We nip across the street to Stereo Wonderland and the evening descends into Frank, Joe, Neil and I doing what I think is a powerful, if not loud, rendition of the Momma and The Papas California Dreaming and Queen’s Somebody to Love. Harmonies and fist pumping and everything.
Looks like we’re Oscar Mike.
- LCD Soundsystem – Sound of Silver
- Bombay Sapphire and Tonic, (Ice, no fruit). Again.
Giant snow capped products of tectonic and seismic activity. We are surrounded by them this morning. The foreground doesn’t quite do the background justice but the background is spectacular enough to obliterate the idea that we are actually in a dusty grey car park.
I’m in the mountains.
Sound of fucking music.
I am writing this from the apartment of Isabella and Flor. I have never met these people but they have invited us into their 4th floor apartment to shower and eat. We sit and talk about touring while sharing tea and listening to the BBC news whilst gazing out the window at the view. It’s quite blissful. I say how pretty it all is and she quite rightly points out because she’s lived here for such a long time she doesn’t see it.
People who live near waterfalls stop noticing the sound.
Frank, Pete and I are escorted to the venue by Flo. We pass through a beautiful Japanese park complete with a natural geyser bubbling away next to a still pond that reflects the blossom and the mountains in all its glorious Technicolor and Dolby 5.1
The stage today is 3m x 4m. I get on it to do what we do every day and try and find some more. You’d be surprised sometimes venues hiding bits of stage. Frank builds an extra foot on the front. We’ll be cosy but we’ll be good. I can see Frank is slowly flagging. He looks like he’s folded in on himself. So I suggest we get out of the venue, which is becoming more and more oppressive and head to a pizzeria down the road that I spotted on our way in.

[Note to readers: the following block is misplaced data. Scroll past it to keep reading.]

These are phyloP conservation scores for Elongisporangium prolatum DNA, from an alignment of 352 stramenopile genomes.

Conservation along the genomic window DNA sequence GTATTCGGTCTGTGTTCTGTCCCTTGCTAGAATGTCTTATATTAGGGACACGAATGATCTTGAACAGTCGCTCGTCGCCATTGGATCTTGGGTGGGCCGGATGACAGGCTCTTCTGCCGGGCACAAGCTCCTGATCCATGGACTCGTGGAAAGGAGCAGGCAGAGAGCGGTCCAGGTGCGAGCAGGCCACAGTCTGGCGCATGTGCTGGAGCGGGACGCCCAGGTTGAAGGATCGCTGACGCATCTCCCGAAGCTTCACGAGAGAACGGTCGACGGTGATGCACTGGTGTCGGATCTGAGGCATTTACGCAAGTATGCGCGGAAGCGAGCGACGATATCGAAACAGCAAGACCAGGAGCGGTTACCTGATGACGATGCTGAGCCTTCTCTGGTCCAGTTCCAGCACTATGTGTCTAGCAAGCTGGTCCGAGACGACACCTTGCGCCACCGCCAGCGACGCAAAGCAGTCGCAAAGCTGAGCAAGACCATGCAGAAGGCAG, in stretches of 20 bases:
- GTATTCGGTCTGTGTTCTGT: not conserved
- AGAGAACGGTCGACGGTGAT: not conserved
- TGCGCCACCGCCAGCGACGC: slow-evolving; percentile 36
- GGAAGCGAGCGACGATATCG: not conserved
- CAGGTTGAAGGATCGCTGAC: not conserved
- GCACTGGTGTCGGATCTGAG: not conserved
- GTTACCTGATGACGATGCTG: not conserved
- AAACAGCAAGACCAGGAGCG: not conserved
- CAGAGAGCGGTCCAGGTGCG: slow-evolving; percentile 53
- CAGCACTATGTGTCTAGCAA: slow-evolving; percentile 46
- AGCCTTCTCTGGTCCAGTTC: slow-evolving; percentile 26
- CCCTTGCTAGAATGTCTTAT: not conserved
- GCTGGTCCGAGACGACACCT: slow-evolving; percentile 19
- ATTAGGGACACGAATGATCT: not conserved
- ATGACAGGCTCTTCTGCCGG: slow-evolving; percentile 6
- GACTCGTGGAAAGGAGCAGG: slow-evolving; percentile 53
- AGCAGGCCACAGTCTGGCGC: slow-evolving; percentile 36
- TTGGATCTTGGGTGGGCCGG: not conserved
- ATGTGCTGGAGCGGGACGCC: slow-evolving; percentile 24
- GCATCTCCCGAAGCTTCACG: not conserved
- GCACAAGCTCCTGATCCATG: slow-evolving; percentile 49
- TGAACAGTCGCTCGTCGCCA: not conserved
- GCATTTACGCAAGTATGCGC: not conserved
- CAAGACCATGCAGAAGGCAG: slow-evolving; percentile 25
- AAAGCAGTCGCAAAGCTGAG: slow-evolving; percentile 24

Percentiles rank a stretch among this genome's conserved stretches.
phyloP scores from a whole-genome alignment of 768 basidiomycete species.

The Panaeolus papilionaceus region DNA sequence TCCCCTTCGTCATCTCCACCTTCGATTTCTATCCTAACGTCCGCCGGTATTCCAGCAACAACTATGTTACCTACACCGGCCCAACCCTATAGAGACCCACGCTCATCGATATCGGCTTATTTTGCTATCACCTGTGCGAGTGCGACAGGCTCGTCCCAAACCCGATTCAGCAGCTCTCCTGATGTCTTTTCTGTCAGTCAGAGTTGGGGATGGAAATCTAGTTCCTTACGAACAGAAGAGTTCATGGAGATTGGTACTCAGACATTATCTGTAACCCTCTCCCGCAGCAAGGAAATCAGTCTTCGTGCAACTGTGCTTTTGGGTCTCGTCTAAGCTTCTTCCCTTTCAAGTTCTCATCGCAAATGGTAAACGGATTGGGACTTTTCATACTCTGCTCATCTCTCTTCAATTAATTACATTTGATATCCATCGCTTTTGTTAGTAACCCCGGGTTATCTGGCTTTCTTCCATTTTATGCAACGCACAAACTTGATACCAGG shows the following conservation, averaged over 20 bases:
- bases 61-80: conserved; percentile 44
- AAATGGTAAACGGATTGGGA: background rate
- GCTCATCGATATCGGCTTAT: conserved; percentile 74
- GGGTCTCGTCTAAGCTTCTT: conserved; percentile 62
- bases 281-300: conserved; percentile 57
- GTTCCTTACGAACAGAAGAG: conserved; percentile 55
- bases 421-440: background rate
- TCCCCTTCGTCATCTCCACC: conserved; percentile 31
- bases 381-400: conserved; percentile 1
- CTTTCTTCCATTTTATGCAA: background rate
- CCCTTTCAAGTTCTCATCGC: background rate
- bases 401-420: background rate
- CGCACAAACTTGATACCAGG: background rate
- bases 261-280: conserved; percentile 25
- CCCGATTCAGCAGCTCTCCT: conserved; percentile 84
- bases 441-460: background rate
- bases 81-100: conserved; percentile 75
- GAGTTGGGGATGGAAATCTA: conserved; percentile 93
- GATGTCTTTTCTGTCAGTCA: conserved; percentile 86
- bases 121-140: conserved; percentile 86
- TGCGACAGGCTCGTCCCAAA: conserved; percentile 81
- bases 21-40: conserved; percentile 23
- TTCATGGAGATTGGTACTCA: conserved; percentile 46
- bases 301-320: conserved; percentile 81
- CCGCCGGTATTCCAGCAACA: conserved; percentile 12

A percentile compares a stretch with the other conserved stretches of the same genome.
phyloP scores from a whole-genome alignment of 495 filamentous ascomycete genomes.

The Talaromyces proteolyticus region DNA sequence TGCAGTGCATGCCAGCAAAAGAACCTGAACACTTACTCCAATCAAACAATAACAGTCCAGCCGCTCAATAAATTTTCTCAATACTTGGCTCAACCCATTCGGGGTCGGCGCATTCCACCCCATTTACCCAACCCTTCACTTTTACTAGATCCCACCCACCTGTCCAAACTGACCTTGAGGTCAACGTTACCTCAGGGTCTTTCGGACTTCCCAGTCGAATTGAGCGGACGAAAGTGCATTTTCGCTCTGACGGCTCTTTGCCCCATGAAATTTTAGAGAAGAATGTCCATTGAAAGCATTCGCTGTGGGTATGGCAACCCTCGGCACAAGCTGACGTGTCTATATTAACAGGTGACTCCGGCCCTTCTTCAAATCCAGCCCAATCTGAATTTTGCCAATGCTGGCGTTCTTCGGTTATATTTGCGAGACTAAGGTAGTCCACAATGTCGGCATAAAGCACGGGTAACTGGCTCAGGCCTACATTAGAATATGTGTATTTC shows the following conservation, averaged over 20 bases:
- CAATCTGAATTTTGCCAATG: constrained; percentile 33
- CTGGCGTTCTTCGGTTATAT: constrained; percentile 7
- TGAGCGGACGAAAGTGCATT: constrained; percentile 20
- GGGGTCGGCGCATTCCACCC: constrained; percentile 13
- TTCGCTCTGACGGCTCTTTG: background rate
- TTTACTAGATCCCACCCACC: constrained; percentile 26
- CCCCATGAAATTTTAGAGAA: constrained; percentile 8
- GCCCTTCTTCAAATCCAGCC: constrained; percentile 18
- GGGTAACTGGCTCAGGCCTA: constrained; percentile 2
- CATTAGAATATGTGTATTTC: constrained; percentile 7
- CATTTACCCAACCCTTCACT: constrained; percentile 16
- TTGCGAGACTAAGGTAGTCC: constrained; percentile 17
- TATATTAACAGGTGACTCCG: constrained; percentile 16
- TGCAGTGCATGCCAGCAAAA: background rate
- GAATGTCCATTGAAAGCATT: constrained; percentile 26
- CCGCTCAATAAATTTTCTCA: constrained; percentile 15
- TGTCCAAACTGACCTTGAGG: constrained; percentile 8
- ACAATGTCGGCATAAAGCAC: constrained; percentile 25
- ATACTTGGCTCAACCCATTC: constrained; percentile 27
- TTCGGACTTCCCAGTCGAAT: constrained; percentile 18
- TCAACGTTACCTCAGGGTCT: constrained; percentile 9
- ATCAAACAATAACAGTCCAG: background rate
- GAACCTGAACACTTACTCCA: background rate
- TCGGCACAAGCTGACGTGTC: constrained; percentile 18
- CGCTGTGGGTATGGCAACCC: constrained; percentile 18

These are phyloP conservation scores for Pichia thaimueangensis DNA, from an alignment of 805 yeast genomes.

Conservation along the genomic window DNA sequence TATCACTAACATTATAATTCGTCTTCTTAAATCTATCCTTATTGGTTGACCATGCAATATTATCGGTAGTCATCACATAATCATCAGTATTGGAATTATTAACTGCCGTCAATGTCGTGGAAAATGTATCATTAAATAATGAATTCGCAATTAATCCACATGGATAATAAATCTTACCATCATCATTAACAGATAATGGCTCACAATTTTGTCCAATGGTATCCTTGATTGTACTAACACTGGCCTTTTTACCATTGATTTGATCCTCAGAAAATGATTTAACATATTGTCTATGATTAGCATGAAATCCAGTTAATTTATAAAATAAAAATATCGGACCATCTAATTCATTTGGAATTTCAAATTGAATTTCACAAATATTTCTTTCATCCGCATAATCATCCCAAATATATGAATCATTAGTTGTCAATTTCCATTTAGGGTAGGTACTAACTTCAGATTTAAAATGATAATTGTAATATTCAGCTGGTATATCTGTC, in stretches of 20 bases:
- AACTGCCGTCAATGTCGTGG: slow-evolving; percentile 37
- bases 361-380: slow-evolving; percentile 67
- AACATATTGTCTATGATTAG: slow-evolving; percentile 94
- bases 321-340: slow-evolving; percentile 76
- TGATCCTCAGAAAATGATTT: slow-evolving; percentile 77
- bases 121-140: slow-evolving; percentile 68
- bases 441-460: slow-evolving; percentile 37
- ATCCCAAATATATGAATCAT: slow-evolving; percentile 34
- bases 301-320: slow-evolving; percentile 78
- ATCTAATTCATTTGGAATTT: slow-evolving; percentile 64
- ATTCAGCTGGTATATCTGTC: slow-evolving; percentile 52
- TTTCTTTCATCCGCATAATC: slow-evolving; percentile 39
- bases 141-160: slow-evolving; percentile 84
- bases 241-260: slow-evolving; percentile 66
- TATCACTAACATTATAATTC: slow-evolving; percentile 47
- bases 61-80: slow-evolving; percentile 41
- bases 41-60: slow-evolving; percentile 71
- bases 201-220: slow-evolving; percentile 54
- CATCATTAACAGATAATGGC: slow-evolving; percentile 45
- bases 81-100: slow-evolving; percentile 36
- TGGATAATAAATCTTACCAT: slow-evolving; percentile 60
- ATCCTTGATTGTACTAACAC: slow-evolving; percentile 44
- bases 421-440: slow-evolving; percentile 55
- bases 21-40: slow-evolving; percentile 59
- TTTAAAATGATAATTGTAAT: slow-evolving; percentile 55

We sit in the window and sip our domestics as clubbers and partygoers stream past the window. Trying to make it pay. We talk about the tour and eat 2 great pizzas.
We let our dinner go down in the contemporary glass fronted office that serves as our dressing room and I work on some photos. We have a brief visit from Probably Radio Guy and SS had to almost physically make him leave. In a stroke of genius, to counter act the amount of Cheese on Toast Rock (Post Rock) that is being poured over by people next door, someone suggests we start the changeover music with Party Hard by Andrew WK. It was a magical moment. No one can take themselves that seriously. Spring Break.
Tonight’s show serves as a reminder that, if not properly managed, shows can quite quickly get out of hand. With Paul, Si and Joe tight for space and with Frank on the floor we try and try to put on a show whilst maintaining some crowd control. Safety first. Fun last. I’m watching SS on one side trying to hold back the dancers, moshers and general well wishers and watching Frank on the other side wearing a frown so fierce he looks like Stone Cold Steve Austin.
Military precision load out. We’re chasing the show tonight.
Spring break question mark?
- People singing 'Mountains' – Biffy Clyro
A gentle knock and I’m awake. Not wide awake. Frank, Deaf Pete, Joe and I share pastries, fruit juice and tea over a thrown together utility trunk table and Peli case chairs as we set up. Its real boys own stuff. There are lots people we know working this show. Another European indoor festival. Luxembourg. A rather dapper looking Sasha from Mutiny on the Bounty gives me a warm handshake and makes me feel at home.
After sound check the other bands start arriving. I have a fun half an hour talking to Joe from Tubelord. We talk about our mutual record label. Berlin. Moving to Berlin. Bowie and The Thin White Duke (did he go to Berlin and come back with a drug addiction or come back clean?). A lack of community in the UK music and arts scene. His relief to be out of the UK is clearly palpable. He’s a very engaging and all round good dude.